THE MOLE

Gone fishing

The Colonel had called the previous evening and suggested that the weather was perfect for fishing. It was true. England was at its most splendid with the sun shining down on a world of a thousand shades of green. The Mole was suddenly transported off to those unforgettable and timeless afternoons of his childhood, when the sunlight filtered through old oak trees and squadrons of starlings floated lazily against the hazy blue backcloth. He agreed immediately.

"We'll go up to Chilworth and bag some of the Duke of Northumberland's trout," The Colonel was saying. "Fishing at a fishery may be cheating but it is a damned sight more interesting than standing there all day pulling out bicycle wheels."

The Mole was still in a bit of a daze when he hung up. Going fishing was a lovely idea, but he did not really have time for that sort of thing. He was an important civil servant, trying to hold back the tide of evil foreign empires as they aimed to destroy Britain's motor racing industry. And yet, it was just one day. And he did work very hard most of the time.

He pondered for a moment ringing The Colonel back and saying that something had come up but instead he called the answering machine in the office and left a message saying that he had an urgent clandestine rendezvous and that he would not be in the office on Monday.

He asked a bustling Mrs Batty if there was something she could "rustle up" from the pantry for a picnic.

The result was a mix-and-match basket of food but neither of the fishermen worried too much as they enjoyed the moment. The pork pie was surprisingly good and it was not at all bad with the bottle of Beaujolais she has chosen. This did not work quite as well with the coronation chicken sandwiches but they enjoyed them nonetheless.

"Don't you love Coronation Chicken," said The Colonel. "Reminds me of my childhood."

"Which took place before Coronation Chicken was invented," said The Mole.

"A fair point," said The Colonel. "I think we used to call it Jubilee Chicken back then. But I am damned if I know which jubilee it was celebrating. It must have been something to do with the empire. You know, what with the curry flavouring."

The Colonel launched into a story about the things he used to eat in India but was cut off by The Mole.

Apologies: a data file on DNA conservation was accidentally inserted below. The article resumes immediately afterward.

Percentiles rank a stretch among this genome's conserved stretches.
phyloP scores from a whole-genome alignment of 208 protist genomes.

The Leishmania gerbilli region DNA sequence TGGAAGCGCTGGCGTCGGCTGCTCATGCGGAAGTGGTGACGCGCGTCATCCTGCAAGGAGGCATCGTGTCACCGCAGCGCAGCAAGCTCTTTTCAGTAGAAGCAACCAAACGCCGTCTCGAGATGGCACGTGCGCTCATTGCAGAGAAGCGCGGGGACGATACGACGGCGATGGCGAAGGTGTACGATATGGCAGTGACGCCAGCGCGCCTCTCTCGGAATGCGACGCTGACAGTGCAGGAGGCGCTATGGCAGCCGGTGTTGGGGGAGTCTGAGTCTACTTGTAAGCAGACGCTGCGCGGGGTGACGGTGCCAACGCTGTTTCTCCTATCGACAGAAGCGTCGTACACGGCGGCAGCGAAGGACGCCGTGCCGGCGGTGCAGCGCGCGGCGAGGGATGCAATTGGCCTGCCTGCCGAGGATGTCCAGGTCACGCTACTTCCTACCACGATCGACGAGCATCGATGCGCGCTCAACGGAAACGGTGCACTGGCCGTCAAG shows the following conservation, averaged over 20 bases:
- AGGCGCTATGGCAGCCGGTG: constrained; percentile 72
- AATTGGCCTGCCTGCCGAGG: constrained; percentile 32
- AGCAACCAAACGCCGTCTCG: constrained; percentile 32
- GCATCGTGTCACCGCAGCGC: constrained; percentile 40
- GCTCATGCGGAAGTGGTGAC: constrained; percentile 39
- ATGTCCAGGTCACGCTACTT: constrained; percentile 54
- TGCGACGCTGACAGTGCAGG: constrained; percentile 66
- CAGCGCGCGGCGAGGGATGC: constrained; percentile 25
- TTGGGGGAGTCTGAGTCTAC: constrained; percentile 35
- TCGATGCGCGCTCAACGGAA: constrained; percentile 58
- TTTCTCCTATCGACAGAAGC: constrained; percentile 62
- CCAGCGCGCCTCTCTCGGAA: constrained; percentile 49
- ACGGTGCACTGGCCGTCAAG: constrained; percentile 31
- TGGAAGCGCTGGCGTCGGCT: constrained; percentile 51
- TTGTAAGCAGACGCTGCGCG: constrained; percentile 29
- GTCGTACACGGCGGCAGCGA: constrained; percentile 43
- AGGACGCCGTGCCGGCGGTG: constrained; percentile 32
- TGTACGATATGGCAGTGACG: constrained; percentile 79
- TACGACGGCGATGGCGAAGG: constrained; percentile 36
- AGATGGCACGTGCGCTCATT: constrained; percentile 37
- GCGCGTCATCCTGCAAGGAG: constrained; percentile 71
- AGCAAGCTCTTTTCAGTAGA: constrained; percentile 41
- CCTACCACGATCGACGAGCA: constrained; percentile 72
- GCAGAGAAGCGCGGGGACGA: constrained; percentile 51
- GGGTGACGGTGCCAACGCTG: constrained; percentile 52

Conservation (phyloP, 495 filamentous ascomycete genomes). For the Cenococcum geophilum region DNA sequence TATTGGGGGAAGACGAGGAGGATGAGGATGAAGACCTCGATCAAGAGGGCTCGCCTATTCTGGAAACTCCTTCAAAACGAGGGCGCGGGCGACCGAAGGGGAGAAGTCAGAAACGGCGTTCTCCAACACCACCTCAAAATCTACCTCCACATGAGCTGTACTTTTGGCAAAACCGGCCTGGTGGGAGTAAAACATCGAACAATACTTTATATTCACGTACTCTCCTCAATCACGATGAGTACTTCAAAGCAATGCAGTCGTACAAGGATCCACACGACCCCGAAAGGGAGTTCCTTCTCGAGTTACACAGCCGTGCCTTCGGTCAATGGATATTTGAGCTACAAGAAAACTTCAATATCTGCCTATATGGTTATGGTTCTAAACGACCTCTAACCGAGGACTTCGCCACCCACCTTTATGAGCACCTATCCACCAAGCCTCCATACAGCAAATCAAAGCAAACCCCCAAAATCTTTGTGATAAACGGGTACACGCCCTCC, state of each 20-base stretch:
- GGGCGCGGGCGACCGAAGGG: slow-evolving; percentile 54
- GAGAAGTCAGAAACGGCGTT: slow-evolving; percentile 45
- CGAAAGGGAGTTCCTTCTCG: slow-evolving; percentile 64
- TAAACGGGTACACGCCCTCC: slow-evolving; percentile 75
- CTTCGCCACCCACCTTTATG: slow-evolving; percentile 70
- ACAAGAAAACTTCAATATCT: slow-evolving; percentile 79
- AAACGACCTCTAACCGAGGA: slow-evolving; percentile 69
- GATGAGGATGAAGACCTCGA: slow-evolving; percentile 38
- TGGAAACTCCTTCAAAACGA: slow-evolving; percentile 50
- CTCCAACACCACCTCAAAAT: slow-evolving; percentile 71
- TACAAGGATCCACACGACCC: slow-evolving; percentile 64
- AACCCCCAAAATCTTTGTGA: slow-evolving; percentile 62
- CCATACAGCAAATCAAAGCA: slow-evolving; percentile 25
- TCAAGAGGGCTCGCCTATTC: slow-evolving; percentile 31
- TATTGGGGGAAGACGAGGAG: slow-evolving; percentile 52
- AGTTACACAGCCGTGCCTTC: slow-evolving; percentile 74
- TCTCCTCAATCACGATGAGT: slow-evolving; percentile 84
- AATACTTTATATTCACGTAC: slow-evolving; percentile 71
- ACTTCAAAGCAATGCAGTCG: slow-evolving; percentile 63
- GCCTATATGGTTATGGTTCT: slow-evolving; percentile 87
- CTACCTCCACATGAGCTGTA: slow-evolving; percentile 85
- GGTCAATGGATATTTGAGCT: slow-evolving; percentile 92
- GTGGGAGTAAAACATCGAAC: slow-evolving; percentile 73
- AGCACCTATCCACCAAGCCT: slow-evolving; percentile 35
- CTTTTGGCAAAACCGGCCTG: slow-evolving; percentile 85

"You're too young to have served in India," he said. "We pulled out in 1947, 60 years ago. You would have to be 80 by now."

The Colonel smiled.

"I didn't say I served in India," he said. "I was there with my father. He was in the Somerset Light Infantry. Marvellous regiment. Dated back to 16 hundred and something. Fought in all the decent wars. We were the last to leave Bombay. It was early in 1948 and we sailed for home on the Empress of Australia. If the truth be told I didn't like India much. It was a smelly place and I was much happier in Hampshire."

The Mole nodded.

"I hear you chaps are off there soon," said The Colonel.

"In theory," said The Mole. "The word is that Formula 1 has decided to get into the Indian market but I am waiting to see how long that will take."

"It's all down to numbers," said The Colonel. "You go to China because they have 1.4bn of them. They all ride bicycles but one day they hope to buy cars. There are hundreds of millions of Chinese, Indians, Russians, and so on who will all become middle class in the next five years. I was reading somewhere that there are 1.6m scooter riders in China who think they will have a car within five year. And so all the car companies are now rushing into the mega-cheap sector because they have seen Renault's success with the Logan. Do you know that Renault has sold 450,000 of those things?"

"They don't make much money," said The Mole.

"No, the thing I read said that they make about a tenth of the profit of the big luxury cars but if you sell 10 times as many it amounts to the same thing and as they are all having trouble selling more cars in the US, Europe, and Japan they need to look elsewhere to keep the shareholders happy. They also know that if they don't grab the new markets, then the locals will do it and that really frightens the big guys because once they let that happen, it is only a matter of time before the Indians and the Chinese start selling cheap cars in the US and Europe."

The Colonel paused.

"The thing I don't understand is how they are going to run an F1 race in India," he said. "The bureaucracy over there is frightening. They've got eight million bureaucrats and getting them to give the necessary clearances will be a longer job than building the Taj Mahal."

"Well, I think they probably figured that out," said The Mole. "From what I hear they have given up on the idea of a fancy big stadium like in China and now they want to do something cheaply on the streets of Delhi. I had the research people look into it and it seems that there is a plan to tidy up the Rajpath and build some permanent grandstands there to save money because each year they put up tons of the stuff for the Republic Day Parade and then march past all the latest missiles and tanks, followed by dancing school children, elephants and floats from all the different states. It is a big event and obviously if they have permanent grandstands they would want to use them for other things as well. The whole thing is currently stuck in arguments between various government ministries and departments with a whole bunch of them wanting to be involved. They even put $15m aside for the work but they have yet to spend it."

"Yes," said The Colonel, "but think of the bureaucrats. And it is probably a green belt area too."

"Mmm," said The Mole. "I think I need a snooze."

And as The Mole drifted off into a gentle sleep, the Colonel fussed over the fishing rods and they stopped thinking about India.

April 23 2007

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